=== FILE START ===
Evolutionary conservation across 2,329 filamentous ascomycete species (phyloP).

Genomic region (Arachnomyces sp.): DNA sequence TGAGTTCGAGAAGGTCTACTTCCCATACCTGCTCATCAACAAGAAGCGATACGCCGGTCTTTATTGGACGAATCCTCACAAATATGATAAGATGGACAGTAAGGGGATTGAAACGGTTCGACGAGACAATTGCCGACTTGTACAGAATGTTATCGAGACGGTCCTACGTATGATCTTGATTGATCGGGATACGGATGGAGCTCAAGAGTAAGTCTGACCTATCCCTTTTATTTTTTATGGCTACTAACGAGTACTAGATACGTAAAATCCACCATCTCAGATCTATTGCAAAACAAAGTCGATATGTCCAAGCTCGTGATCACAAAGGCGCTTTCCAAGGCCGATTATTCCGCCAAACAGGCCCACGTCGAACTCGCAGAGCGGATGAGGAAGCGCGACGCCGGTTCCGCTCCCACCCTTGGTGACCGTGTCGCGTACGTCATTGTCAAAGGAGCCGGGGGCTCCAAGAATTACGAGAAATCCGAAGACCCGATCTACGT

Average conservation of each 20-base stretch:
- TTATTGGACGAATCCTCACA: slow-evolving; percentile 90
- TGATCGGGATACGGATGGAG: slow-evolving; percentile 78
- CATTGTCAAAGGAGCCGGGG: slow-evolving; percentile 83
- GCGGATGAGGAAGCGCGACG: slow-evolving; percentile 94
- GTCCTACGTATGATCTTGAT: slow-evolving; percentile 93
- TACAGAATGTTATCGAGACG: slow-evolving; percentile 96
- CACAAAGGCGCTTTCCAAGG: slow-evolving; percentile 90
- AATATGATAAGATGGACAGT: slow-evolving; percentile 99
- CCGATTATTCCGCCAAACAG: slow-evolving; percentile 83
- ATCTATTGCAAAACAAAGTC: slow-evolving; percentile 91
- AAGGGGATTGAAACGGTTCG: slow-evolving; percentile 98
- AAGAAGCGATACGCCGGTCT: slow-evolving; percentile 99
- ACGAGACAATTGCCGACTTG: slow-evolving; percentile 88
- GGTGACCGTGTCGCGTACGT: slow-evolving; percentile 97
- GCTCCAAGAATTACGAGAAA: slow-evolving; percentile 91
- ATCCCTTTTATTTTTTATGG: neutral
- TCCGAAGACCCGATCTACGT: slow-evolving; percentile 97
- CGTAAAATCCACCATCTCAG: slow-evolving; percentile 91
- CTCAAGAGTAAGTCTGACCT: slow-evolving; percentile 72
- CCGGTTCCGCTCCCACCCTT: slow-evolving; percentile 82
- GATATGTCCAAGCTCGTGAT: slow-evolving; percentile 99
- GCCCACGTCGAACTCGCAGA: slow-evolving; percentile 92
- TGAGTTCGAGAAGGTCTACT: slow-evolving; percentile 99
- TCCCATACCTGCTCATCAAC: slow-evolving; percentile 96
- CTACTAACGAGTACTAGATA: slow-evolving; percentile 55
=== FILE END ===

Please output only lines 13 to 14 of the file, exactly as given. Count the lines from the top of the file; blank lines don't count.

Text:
- ATCTATTGCAAAACAAAGTC: slow-evolving; percentile 91
- AAGGGGATTGAAACGGTTCG: slow-evolving; percentile 98